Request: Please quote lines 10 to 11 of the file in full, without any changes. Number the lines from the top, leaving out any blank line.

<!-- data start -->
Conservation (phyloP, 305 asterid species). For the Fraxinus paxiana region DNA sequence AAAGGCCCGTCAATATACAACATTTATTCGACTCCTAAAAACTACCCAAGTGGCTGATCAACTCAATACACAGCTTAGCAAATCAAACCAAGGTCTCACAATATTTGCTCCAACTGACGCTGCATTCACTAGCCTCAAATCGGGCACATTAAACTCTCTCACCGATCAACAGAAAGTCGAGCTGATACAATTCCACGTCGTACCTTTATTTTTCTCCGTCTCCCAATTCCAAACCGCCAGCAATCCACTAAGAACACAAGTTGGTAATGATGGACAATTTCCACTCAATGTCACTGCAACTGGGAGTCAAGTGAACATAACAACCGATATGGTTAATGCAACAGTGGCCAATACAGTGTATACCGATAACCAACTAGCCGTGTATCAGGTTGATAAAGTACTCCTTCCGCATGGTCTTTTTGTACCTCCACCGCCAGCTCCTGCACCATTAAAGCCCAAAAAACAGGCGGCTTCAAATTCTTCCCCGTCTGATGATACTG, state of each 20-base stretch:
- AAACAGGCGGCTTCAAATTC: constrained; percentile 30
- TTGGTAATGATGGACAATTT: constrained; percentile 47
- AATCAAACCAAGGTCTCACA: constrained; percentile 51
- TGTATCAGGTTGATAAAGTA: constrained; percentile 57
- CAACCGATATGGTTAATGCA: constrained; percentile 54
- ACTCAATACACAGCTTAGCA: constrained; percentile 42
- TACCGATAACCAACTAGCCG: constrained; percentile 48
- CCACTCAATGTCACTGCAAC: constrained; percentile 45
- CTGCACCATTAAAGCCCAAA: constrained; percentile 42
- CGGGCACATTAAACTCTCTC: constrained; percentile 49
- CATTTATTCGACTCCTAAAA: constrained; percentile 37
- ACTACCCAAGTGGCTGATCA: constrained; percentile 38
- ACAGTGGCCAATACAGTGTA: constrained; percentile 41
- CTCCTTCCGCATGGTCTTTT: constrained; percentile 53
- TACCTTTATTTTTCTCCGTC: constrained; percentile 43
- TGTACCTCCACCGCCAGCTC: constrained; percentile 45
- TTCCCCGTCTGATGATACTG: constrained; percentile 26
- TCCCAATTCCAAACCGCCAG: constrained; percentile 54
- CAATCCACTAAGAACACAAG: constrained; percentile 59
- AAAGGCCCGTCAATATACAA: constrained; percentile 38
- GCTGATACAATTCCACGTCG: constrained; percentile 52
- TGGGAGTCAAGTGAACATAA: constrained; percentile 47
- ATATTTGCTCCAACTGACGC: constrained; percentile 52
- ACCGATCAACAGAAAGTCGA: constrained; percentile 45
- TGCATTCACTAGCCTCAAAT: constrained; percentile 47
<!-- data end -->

- CTGCACCATTAAAGCCCAAA: constrained; percentile 42
- CGGGCACATTAAACTCTCTC: constrained; percentile 49